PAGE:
Wednesday, May 26, 2010

Creating a Journey Oracle reading online

When I create an oracle reading online for a client using the Journey Oracle cards, I separate the reading into three parts. After drawing the card, according to my client's instructions, my first step is to describe the card in everyday language, as if the person was sitting next to me. I say whatever ordinary expressions occur to me, without trying to be eloquent or dramatic. This is important because often a common turn of phrase, for example, saying "the head is to the right" takes on new meaning when the client ponders this in the context of the situation. I also try not to give my interpretation of a color, gesture or expression, because often this choice of meaning points to the heart of the dilemma; for example, is the hand reaching or blocking?

The second part of the reading is composed of my notes of interpretation, often given in the form of questions. For example, only the client can connect the way the figure is dressed to personal insight about "lack of covering" so I may ask, "In this situation what is the lack of covering?" In this way everything is allowed be become a symbol of something else. In this second step I also focus on the card's statement or question. Now my questions and thoughts begin to reflect my interpretation, built on the descriptions from the first step, and the feeling created by the questions that begin this second step. However, I never tell a client what something means or says ; I have too much respect for the inner wisdom and intuitive skills we all have, which sometimes just need a little coax to come to the surface of our awareness.

I conclude a reading by commenting on the colored rim of the card, as these represent the four suits of the Journey Oracle. This card is #10, which is the tree month Ash, from February 18 to March 17. I share thoughts about the meaning of Ash, usually from one of my favorite tree books, especially The Witch's Book of Days by Kozocari et al, or Tree Wisdom by Paterson. I speculate about what is happening in nature during this time, as this might reflect a feeling or energy that is surrounding the situation. I conclude by sharing the large themes that are part of the tree month suit: connection, exchange, intuition, and power, and ask how these might be some of the deep forces that are shaping the client's situation.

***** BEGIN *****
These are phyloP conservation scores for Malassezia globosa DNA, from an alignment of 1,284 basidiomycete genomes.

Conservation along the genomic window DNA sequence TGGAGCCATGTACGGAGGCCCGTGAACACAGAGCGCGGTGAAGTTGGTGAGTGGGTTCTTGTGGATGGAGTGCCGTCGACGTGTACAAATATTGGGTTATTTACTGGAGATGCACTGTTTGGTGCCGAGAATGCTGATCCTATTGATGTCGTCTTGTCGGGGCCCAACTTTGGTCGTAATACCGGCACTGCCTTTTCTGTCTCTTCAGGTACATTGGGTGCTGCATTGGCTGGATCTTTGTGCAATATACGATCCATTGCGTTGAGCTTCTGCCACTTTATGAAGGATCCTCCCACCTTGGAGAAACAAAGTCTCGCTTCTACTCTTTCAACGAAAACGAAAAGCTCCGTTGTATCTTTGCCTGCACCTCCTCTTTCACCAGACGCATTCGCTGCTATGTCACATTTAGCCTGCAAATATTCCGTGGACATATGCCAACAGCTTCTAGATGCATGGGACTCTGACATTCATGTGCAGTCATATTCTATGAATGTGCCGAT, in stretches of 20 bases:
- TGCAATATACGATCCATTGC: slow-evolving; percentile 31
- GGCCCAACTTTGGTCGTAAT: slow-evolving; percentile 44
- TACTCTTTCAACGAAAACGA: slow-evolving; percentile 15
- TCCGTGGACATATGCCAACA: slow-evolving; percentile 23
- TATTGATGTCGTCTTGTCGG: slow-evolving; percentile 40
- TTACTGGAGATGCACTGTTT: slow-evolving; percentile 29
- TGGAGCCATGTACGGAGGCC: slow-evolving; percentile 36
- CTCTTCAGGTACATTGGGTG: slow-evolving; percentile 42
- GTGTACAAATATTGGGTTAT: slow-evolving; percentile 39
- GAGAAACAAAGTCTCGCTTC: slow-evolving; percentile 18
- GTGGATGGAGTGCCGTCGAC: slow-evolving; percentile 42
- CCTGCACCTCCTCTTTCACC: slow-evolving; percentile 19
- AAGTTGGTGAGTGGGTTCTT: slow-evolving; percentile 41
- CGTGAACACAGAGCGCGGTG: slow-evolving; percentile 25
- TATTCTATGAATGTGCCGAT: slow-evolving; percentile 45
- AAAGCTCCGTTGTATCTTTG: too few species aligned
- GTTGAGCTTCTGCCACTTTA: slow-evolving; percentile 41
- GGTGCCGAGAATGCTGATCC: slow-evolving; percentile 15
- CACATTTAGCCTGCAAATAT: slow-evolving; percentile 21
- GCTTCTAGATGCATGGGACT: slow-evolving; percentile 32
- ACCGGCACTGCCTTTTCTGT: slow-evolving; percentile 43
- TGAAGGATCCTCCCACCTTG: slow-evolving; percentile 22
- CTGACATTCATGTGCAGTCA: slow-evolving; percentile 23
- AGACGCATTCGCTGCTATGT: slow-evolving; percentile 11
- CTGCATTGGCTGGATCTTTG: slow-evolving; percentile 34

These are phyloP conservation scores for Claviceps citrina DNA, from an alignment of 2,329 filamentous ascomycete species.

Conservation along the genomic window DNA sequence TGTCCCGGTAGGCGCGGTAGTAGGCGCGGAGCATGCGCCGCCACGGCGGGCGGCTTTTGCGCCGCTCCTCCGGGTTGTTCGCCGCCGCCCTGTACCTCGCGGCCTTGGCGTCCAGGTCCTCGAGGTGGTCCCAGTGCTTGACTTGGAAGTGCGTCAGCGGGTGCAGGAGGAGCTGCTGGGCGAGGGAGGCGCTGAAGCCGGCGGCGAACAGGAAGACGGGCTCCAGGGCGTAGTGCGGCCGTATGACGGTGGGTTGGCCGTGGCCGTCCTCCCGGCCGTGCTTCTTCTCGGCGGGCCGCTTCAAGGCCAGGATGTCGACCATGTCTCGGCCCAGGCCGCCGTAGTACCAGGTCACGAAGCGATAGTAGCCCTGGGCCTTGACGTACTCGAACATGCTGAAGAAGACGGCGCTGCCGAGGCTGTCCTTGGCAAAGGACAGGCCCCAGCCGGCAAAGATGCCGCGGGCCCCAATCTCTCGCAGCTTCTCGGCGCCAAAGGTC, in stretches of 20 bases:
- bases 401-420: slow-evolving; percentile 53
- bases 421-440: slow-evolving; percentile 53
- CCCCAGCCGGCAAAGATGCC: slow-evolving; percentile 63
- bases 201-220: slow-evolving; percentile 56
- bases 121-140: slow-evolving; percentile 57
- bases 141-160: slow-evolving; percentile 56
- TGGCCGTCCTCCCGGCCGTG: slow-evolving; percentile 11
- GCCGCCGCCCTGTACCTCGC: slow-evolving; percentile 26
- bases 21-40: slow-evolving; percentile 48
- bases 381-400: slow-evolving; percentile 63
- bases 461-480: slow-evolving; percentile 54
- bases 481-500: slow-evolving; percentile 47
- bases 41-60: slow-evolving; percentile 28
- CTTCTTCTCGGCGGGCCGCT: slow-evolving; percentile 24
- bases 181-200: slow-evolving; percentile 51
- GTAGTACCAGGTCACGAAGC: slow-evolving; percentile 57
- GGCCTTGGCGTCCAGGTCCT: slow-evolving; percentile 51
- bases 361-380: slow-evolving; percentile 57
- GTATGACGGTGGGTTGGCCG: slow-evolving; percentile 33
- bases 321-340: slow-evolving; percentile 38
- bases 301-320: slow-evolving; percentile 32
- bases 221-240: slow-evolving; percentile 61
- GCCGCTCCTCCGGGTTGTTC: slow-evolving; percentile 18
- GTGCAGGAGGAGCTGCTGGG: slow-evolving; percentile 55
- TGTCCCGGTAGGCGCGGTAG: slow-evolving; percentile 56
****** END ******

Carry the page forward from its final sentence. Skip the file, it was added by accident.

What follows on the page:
Wednesday, May 19, 2010

Ways to read Oracle cards

Sometimes when I do a reading with the Journey Oracle cards, I don't read the images or the messages--I read the colored rims which relate to the four suits of the Oracle.
I drew these three oracle cards to receive advice about how to help a shamanic student of mine who is struggling with a large homework assignment. I understand I am not to contact her until she takes the initiative to contact me, but what if she looses heart and gives up the work?

All three of these Journey Oracle cards are in the full moon suit, which tells me that this situation has to do with discipline and trust. This feels just right as I seek a balance between helping my student but trying not to meddle in her process. Oracle card # 2 represents the January full moon, which I call the ice moon. Perhaps my lack of contact with my student feels cold and uncaring to her, but I must trust that this is the discipline called for, so she is able to make decisions without my influence. Card #18 is the May full moon, which I know is a time of struggle for life in nature's calendar. Many creatures and plants die in the spring, when life is new and fragile. This message seems to say that for my student to actually succeed, she must have a real opportunity to fail. Oracle card # 47 represents the Blue Moon, a rare and little understood occurrence. If my student succeeds in completing her homework, her shamanic abilities and wisdom will become like the blue moon, and this is worth waiting for.

Wednesday, May 12, 2010

How to live a shamanic life

I recently began reading a new book by Paulo Coelho titled The Winner Stands Alone. Right at the beginning I discovered this quote from Walt Whitman's Leaves of Grass:

Whoever you are holding me now in hand,
Without one thing all will be useless,
I give you fair warning before you attempt me further,
I am not what you supposed, but far different.

Who is he that would become my follower?
Who would sign himself a candidate for my affections?
The way is suspicious, the result uncertain, perhaps destructive,

You would have to give up all else, I alone would expect
to be your sole and exclusive standard,
Your novitiate would even then be long and exhausting,
The whole past theory of your life and all conformity to the lives
around you would have to be abandon'd,
Therefore release me now before troubling yourself any further,
let go your hand from my shoulders,
Put me down and depart on your way.

Although the quote illustrates Mr. Coelho's story, I felt a profound resonance in the words to my experience of living a shamanic life. Every line is a refection of my lessons. In these 35 years of asking to be taught by the Spiritworld, the way has always been suspicious, the results uncertain and the procedure often dangerous. I have understood to give up all other loyalties, paths and teachers. Even so, the more the years pass, the more I realize the modesty of my knowledge. I understand the isolation that comes from my never being able to truly share my direct experience, nor receive a clear sense of any one else's journey on the other side.

And yet I have not released my hands, I have not put down this remarkable contract. Just like the starlets in Mr. Coelho's story, I am still willing to "agree to anything" in order to stay in this shamanic life.